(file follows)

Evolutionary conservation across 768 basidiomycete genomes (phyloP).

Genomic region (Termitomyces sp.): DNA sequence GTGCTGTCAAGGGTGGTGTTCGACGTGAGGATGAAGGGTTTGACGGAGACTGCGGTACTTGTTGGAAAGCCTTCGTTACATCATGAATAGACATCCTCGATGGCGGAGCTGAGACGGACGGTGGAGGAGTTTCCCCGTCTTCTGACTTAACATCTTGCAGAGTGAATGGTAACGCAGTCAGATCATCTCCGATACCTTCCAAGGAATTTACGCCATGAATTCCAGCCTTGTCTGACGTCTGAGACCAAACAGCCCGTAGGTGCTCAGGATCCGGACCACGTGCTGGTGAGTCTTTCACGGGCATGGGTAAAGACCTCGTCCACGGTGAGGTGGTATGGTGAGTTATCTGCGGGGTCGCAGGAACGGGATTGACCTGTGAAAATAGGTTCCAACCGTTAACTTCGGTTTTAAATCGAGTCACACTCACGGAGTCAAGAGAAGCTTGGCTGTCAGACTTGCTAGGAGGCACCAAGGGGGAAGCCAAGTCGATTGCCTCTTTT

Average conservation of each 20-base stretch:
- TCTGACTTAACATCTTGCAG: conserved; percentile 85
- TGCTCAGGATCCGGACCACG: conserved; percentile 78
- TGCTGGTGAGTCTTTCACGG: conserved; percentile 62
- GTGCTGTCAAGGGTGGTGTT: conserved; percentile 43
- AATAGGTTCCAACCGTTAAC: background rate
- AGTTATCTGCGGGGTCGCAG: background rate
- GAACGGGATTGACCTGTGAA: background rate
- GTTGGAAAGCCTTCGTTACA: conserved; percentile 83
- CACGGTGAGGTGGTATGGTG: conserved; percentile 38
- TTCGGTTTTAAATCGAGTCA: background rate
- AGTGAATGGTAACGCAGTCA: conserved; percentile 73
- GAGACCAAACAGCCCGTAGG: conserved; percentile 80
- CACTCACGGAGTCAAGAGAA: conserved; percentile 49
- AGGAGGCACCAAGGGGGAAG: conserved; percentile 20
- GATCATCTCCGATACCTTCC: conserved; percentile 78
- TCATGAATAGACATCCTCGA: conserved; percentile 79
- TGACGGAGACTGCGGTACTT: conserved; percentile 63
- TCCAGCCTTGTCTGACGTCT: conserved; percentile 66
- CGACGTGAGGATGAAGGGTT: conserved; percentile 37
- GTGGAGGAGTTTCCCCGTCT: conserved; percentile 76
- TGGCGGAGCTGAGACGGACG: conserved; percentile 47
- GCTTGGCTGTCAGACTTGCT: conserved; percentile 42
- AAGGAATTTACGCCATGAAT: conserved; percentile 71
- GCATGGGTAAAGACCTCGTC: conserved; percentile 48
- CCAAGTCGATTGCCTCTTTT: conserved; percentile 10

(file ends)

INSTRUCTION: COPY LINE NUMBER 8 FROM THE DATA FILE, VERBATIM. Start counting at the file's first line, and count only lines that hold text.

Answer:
- AATAGGTTCCAACCGTTAAC: background rate